- FX Preset Management - You can save FX presets but it does not save your last-used settings from session to session, and with some VST FX plugins, it doesn't even save them between application, undoing, and attempting to apply again.
Based on 1 answer
It isn't easy to just jump in and learn the program, though most of Adobe products aren't easy to use the first time around. They UI is not friendly, and it is cumbersome and intimidating when you first try it. For simple audio changes, it seems to difficult to use, but for the more advanced audio work, it's the perfect solution.
No answers yet
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Based on 15 answers
I have not contacted support but given the large amount of users, I have no doubt that most problems can be solved fairly easily. A cursory search for known issues in Adobe Audition yields a support website with many workarounds posted by the official Audition team. They seem responsive and eager to continue fixing bugs and improving the application, which I take as a sign that their support is top notch, as I would expect from my experience using other Adobe products.
Sound Forge 10.0
Based on 2 answers
I've never contacted MAGIX for support, nor Sony or Sonic Foundry before them (Sound Forge is on its 3rd developer now). But I've always been able to find exactly what information I needed through the support of its large user community. There are a number of audio engineering forums available where you can search the post history to find out how to do specific things in Sound Forge, or you can make a new post if you are running into an issue that has not already been solved.
Audacity is free, but with fewer features. So it depends what you're trying to do. If you want simple audio editing, don't need to do a lot, and are freelancing, then Audacity is probably better suited for you. If you're a business and need to do a lot of audio editing, then Adobe Audition is probably better suited for you.
Manager in Quality AssuranceComputer Software Company, 51-200 employees
I tend to use WaveLab for recording, because I can apply effects chains to the audio as it is coming in. So, if I'm recording a singer, I can give them reverb, compression, EQ, and other audio effects in realtime going into their headphones. I'm still recording the dry signal, so I can change all of those effects later if I wish. Sound Forge does not have a way to do this as far as I know.Where I do prefer Sound Forge is audio editing, specifically of spoken audio, although it is quite useful for music as well. I worked for a company once where I had to edit hundreds of testimonials. I was paid on a per-testimonial basis, flat rate, so I had a strong incentive to get them done as quickly as possible, without sacrificing quality. I would listen through a testimonial all the way through, marking every area that had a long pause, an "ah" or an "um," a click, pop, or other undesirable audio artifact. I could then cycle through the markers and fix all the problems quickly.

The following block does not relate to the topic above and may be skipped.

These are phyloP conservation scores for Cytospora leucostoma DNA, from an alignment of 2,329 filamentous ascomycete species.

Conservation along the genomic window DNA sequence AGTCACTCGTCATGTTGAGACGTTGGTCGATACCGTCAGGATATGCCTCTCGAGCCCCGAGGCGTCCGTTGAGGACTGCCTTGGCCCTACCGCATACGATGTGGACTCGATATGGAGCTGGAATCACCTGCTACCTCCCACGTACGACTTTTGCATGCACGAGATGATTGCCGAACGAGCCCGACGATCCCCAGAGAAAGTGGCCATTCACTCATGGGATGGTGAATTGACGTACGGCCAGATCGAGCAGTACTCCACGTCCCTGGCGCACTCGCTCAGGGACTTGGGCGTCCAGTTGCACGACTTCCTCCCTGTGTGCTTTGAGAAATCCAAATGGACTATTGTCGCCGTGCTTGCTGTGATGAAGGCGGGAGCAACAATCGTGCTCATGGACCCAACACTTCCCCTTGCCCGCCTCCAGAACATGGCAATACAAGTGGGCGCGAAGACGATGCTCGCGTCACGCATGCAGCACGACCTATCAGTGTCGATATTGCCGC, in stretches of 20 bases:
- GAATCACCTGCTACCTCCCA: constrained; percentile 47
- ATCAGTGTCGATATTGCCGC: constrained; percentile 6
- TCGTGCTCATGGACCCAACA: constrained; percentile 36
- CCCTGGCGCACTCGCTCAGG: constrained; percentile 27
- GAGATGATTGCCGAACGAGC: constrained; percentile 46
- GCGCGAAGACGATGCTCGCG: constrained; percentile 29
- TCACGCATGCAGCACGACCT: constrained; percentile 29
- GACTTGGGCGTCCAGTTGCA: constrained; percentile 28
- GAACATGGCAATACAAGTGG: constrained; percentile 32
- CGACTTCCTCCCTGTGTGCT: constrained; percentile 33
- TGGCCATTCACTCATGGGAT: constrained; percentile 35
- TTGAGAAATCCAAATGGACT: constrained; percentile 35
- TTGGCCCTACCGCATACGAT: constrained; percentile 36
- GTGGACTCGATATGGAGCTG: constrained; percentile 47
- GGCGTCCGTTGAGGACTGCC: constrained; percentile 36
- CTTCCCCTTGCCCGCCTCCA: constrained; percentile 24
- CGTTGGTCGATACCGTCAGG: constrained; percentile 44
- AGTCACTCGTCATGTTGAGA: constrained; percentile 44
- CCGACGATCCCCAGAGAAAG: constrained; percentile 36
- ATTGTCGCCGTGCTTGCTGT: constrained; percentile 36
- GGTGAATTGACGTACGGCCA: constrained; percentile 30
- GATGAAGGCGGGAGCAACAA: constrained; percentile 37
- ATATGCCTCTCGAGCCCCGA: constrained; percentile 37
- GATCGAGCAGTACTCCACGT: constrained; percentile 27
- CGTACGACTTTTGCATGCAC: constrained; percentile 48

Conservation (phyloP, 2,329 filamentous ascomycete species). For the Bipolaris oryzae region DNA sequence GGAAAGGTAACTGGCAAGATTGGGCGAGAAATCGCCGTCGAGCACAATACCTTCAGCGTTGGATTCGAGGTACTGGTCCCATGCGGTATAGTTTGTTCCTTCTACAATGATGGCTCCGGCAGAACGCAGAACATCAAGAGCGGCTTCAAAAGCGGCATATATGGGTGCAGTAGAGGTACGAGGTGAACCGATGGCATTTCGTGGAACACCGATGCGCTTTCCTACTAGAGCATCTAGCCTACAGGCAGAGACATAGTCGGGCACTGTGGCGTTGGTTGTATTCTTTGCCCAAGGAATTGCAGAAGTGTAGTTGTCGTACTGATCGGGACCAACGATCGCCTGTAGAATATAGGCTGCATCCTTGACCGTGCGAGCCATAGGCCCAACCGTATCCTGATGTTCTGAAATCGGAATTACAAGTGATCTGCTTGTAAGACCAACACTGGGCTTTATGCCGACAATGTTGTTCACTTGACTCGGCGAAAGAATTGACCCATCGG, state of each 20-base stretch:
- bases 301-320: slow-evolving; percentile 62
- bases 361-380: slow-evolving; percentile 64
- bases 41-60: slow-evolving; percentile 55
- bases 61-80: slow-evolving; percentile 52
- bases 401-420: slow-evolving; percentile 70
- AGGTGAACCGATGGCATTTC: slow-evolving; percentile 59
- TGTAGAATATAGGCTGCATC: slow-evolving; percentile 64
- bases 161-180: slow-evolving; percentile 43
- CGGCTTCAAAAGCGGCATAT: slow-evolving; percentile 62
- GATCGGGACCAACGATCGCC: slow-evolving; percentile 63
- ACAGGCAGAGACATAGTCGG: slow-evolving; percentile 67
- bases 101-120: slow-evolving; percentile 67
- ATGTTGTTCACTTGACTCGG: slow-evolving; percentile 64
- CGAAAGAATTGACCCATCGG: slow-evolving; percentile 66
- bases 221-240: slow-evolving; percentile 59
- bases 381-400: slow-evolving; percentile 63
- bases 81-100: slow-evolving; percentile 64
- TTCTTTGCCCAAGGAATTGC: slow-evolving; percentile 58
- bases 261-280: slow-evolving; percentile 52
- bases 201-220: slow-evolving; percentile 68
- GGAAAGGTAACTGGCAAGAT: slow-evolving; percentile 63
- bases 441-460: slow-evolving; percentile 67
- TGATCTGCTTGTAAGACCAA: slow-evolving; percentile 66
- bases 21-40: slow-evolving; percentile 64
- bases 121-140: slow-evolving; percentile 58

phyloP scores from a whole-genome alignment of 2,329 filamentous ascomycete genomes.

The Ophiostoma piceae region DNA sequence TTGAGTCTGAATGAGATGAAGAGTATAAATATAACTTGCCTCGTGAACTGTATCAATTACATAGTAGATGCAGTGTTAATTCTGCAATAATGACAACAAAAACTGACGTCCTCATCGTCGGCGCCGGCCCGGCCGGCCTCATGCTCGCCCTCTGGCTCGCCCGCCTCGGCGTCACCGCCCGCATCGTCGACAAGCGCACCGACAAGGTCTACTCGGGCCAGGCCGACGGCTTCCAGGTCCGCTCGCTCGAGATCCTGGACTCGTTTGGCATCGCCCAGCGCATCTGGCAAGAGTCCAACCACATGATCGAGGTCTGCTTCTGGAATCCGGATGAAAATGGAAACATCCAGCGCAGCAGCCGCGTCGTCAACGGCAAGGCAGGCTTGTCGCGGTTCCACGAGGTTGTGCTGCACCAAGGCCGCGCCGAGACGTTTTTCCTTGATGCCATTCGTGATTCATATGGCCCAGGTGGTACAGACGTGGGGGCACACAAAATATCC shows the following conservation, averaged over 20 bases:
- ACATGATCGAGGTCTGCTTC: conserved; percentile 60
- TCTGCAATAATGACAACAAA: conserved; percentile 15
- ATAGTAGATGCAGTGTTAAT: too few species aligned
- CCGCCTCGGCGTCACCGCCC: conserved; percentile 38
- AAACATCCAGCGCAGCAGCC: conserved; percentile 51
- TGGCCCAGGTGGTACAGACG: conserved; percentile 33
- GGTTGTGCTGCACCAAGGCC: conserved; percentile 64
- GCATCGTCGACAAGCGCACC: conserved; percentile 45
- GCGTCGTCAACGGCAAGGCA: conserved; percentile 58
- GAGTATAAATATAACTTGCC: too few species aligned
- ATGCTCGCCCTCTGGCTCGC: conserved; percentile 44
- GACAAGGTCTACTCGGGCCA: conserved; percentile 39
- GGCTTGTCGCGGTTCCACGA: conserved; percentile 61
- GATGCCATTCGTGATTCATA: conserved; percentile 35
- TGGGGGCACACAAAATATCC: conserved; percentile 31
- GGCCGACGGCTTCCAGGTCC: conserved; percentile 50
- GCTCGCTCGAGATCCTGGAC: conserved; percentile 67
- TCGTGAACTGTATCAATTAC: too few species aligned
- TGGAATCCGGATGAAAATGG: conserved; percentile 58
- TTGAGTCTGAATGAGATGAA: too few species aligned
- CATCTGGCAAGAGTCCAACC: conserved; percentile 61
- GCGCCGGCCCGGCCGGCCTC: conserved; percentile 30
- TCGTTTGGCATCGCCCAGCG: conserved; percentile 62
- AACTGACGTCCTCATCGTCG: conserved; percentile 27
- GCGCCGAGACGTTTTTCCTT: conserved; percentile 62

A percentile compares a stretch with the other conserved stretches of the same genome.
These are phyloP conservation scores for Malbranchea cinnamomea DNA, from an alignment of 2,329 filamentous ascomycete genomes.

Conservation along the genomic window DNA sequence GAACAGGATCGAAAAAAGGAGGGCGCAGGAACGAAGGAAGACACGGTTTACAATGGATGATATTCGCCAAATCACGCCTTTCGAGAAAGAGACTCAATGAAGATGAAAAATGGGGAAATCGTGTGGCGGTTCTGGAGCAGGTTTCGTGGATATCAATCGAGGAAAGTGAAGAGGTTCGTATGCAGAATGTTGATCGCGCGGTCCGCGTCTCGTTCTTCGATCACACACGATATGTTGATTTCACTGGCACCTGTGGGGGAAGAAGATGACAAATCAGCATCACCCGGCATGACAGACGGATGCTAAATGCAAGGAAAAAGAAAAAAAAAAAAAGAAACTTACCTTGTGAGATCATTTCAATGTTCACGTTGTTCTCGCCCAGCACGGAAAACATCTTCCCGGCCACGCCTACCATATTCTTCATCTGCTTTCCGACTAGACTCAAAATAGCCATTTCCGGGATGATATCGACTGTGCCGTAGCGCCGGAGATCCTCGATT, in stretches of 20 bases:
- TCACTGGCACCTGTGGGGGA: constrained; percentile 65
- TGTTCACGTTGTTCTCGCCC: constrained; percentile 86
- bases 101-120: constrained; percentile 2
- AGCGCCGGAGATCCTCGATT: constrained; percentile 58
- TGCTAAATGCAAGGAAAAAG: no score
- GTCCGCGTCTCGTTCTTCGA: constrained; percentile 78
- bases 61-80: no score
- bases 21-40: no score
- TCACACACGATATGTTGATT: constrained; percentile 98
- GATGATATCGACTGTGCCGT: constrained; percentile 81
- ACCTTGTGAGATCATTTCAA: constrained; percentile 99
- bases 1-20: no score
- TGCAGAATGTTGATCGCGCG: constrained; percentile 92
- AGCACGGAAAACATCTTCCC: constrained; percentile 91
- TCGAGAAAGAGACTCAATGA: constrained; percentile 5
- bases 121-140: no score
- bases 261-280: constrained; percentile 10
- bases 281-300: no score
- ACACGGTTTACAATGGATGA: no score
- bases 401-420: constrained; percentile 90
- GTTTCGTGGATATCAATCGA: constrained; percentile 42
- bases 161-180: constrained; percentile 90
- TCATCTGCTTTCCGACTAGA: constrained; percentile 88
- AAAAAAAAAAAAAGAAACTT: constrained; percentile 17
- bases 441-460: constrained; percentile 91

Return on Investment
- Since I already have the Adobe Creative Suite, Audition is a sunk cost. But since I have it and it fits my needs perfectly, I don't have to purchase a separate product, which saves me money.
- Since Audition looks and feels like the other apps in the Creative Suite, it's that much more approachable if you already use Photoshop, After Effects, etc. While that obviously doesn't substitute for training, users of other Adobe apps should feel right at home.
- Even if I didn't have the Creative Suite, I would still buy Audition. At $20/mo, it's still the product I would want to perform audio editing.
- Sound Forge has had a very positive impact in saved time editing files. It would have taken me hours longer using WaveLab, Audacity, Adobe Audition, or some of the other competitors for tasks like editing interviews.
- Sound Forge has also had a positive impact in saved time through its batch processing features which allow me to normalize and apply effects to a huge set of files all at once.
- Sound Forge has not had any negative impacts that I am aware of beside the cost.
Premium Consulting/Integration Services—
Entry-level set up fee?
Premium Consulting/Integration Services—
Entry-level set up fee?